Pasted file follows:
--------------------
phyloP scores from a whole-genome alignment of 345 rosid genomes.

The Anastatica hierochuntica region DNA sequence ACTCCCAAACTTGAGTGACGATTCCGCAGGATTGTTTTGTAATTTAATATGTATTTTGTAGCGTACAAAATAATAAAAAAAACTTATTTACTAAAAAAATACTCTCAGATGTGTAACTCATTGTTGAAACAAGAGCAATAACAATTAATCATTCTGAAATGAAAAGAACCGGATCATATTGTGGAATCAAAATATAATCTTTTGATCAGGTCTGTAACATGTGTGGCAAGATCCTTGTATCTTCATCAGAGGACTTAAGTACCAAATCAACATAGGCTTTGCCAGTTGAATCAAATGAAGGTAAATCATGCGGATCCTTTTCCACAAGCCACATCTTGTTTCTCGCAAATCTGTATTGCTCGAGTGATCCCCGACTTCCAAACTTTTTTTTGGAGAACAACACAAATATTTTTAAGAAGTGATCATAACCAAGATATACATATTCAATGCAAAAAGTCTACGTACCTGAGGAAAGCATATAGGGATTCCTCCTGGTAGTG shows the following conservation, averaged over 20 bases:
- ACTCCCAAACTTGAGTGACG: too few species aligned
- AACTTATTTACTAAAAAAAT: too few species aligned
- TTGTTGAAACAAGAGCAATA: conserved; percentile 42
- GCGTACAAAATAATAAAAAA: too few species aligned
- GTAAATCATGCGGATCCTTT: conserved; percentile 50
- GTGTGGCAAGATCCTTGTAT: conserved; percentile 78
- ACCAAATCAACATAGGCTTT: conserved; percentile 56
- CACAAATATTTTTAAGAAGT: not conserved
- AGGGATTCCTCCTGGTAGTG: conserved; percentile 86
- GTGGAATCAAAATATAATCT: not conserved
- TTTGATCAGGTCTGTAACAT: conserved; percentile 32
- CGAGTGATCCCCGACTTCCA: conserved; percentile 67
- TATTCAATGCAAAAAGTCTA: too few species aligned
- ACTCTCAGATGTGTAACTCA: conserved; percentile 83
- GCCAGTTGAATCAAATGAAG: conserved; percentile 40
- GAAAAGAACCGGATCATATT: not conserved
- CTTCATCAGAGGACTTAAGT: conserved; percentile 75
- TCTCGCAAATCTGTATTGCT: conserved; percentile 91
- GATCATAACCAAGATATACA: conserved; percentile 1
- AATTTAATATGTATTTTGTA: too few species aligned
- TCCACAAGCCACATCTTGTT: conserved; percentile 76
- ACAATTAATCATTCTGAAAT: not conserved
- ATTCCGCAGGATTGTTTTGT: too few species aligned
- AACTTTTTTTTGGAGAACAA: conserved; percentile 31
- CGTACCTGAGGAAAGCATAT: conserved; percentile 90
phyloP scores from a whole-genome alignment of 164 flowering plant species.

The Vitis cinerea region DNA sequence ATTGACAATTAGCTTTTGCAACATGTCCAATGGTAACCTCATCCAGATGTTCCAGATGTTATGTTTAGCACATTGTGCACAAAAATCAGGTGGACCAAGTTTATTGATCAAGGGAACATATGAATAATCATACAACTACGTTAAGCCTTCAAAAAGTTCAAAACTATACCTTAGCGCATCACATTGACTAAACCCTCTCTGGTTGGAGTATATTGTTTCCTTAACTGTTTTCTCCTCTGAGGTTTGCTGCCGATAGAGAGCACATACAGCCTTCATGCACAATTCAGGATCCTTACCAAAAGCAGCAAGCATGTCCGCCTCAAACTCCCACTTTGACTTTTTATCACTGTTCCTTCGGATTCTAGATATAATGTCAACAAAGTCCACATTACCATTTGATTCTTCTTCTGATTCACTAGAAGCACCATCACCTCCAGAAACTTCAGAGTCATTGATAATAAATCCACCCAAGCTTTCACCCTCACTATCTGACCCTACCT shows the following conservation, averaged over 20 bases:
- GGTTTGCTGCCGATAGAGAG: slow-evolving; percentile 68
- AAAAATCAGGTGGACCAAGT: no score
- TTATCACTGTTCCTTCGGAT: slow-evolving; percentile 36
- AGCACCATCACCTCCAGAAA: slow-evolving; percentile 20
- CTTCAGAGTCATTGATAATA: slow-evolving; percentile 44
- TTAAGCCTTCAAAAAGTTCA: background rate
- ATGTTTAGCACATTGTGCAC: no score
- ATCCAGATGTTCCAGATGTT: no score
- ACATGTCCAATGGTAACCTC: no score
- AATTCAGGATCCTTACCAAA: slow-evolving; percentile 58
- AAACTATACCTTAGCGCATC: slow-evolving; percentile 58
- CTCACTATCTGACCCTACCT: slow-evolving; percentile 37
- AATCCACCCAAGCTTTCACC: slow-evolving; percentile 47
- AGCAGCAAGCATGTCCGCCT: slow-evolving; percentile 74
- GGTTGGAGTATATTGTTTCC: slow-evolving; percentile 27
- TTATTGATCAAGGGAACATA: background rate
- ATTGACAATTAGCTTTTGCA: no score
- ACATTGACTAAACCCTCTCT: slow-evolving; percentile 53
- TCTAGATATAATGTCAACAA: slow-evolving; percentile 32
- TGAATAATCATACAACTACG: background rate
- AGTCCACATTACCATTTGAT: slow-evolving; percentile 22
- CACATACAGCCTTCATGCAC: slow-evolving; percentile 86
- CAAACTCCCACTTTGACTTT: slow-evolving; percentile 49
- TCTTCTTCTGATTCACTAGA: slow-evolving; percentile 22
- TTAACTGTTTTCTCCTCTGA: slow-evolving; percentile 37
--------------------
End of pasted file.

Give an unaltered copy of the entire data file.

phyloP scores from a whole-genome alignment of 345 rosid genomes.

The Anastatica hierochuntica region DNA sequence ACTCCCAAACTTGAGTGACGATTCCGCAGGATTGTTTTGTAATTTAATATGTATTTTGTAGCGTACAAAATAATAAAAAAAACTTATTTACTAAAAAAATACTCTCAGATGTGTAACTCATTGTTGAAACAAGAGCAATAACAATTAATCATTCTGAAATGAAAAGAACCGGATCATATTGTGGAATCAAAATATAATCTTTTGATCAGGTCTGTAACATGTGTGGCAAGATCCTTGTATCTTCATCAGAGGACTTAAGTACCAAATCAACATAGGCTTTGCCAGTTGAATCAAATGAAGGTAAATCATGCGGATCCTTTTCCACAAGCCACATCTTGTTTCTCGCAAATCTGTATTGCTCGAGTGATCCCCGACTTCCAAACTTTTTTTTGGAGAACAACACAAATATTTTTAAGAAGTGATCATAACCAAGATATACATATTCAATGCAAAAAGTCTACGTACCTGAGGAAAGCATATAGGGATTCCTCCTGGTAGTG shows the following conservation, averaged over 20 bases:
- ACTCCCAAACTTGAGTGACG: too few species aligned
- AACTTATTTACTAAAAAAAT: too few species aligned
- TTGTTGAAACAAGAGCAATA: conserved; percentile 42
- GCGTACAAAATAATAAAAAA: too few species aligned
- GTAAATCATGCGGATCCTTT: conserved; percentile 50
- GTGTGGCAAGATCCTTGTAT: conserved; percentile 78
- ACCAAATCAACATAGGCTTT: conserved; percentile 56
- CACAAATATTTTTAAGAAGT: not conserved
- AGGGATTCCTCCTGGTAGTG: conserved; percentile 86
- GTGGAATCAAAATATAATCT: not conserved
- TTTGATCAGGTCTGTAACAT: conserved; percentile 32
- CGAGTGATCCCCGACTTCCA: conserved; percentile 67
- TATTCAATGCAAAAAGTCTA: too few species aligned
- ACTCTCAGATGTGTAACTCA: conserved; percentile 83
- GCCAGTTGAATCAAATGAAG: conserved; percentile 40
- GAAAAGAACCGGATCATATT: not conserved
- CTTCATCAGAGGACTTAAGT: conserved; percentile 75
- TCTCGCAAATCTGTATTGCT: conserved; percentile 91
- GATCATAACCAAGATATACA: conserved; percentile 1
- AATTTAATATGTATTTTGTA: too few species aligned
- TCCACAAGCCACATCTTGTT: conserved; percentile 76
- ACAATTAATCATTCTGAAAT: not conserved
- ATTCCGCAGGATTGTTTTGT: too few species aligned
- AACTTTTTTTTGGAGAACAA: conserved; percentile 31
- CGTACCTGAGGAAAGCATAT: conserved; percentile 90
phyloP scores from a whole-genome alignment of 164 flowering plant species.

The Vitis cinerea region DNA sequence ATTGACAATTAGCTTTTGCAACATGTCCAATGGTAACCTCATCCAGATGTTCCAGATGTTATGTTTAGCACATTGTGCACAAAAATCAGGTGGACCAAGTTTATTGATCAAGGGAACATATGAATAATCATACAACTACGTTAAGCCTTCAAAAAGTTCAAAACTATACCTTAGCGCATCACATTGACTAAACCCTCTCTGGTTGGAGTATATTGTTTCCTTAACTGTTTTCTCCTCTGAGGTTTGCTGCCGATAGAGAGCACATACAGCCTTCATGCACAATTCAGGATCCTTACCAAAAGCAGCAAGCATGTCCGCCTCAAACTCCCACTTTGACTTTTTATCACTGTTCCTTCGGATTCTAGATATAATGTCAACAAAGTCCACATTACCATTTGATTCTTCTTCTGATTCACTAGAAGCACCATCACCTCCAGAAACTTCAGAGTCATTGATAATAAATCCACCCAAGCTTTCACCCTCACTATCTGACCCTACCT shows the following conservation, averaged over 20 bases:
- GGTTTGCTGCCGATAGAGAG: slow-evolving; percentile 68
- AAAAATCAGGTGGACCAAGT: no score
- TTATCACTGTTCCTTCGGAT: slow-evolving; percentile 36
- AGCACCATCACCTCCAGAAA: slow-evolving; percentile 20
- CTTCAGAGTCATTGATAATA: slow-evolving; percentile 44
- TTAAGCCTTCAAAAAGTTCA: background rate
- ATGTTTAGCACATTGTGCAC: no score
- ATCCAGATGTTCCAGATGTT: no score
- ACATGTCCAATGGTAACCTC: no score
- AATTCAGGATCCTTACCAAA: slow-evolving; percentile 58
- AAACTATACCTTAGCGCATC: slow-evolving; percentile 58
- CTCACTATCTGACCCTACCT: slow-evolving; percentile 37
- AATCCACCCAAGCTTTCACC: slow-evolving; percentile 47
- AGCAGCAAGCATGTCCGCCT: slow-evolving; percentile 74
- GGTTGGAGTATATTGTTTCC: slow-evolving; percentile 27
- TTATTGATCAAGGGAACATA: background rate
- ATTGACAATTAGCTTTTGCA: no score
- ACATTGACTAAACCCTCTCT: slow-evolving; percentile 53
- TCTAGATATAATGTCAACAA: slow-evolving; percentile 32
- TGAATAATCATACAACTACG: background rate
- AGTCCACATTACCATTTGAT: slow-evolving; percentile 22
- CACATACAGCCTTCATGCAC: slow-evolving; percentile 86
- CAAACTCCCACTTTGACTTT: slow-evolving; percentile 49
- TCTTCTTCTGATTCACTAGA: slow-evolving; percentile 22
- TTAACTGTTTTCTCCTCTGA: slow-evolving; percentile 37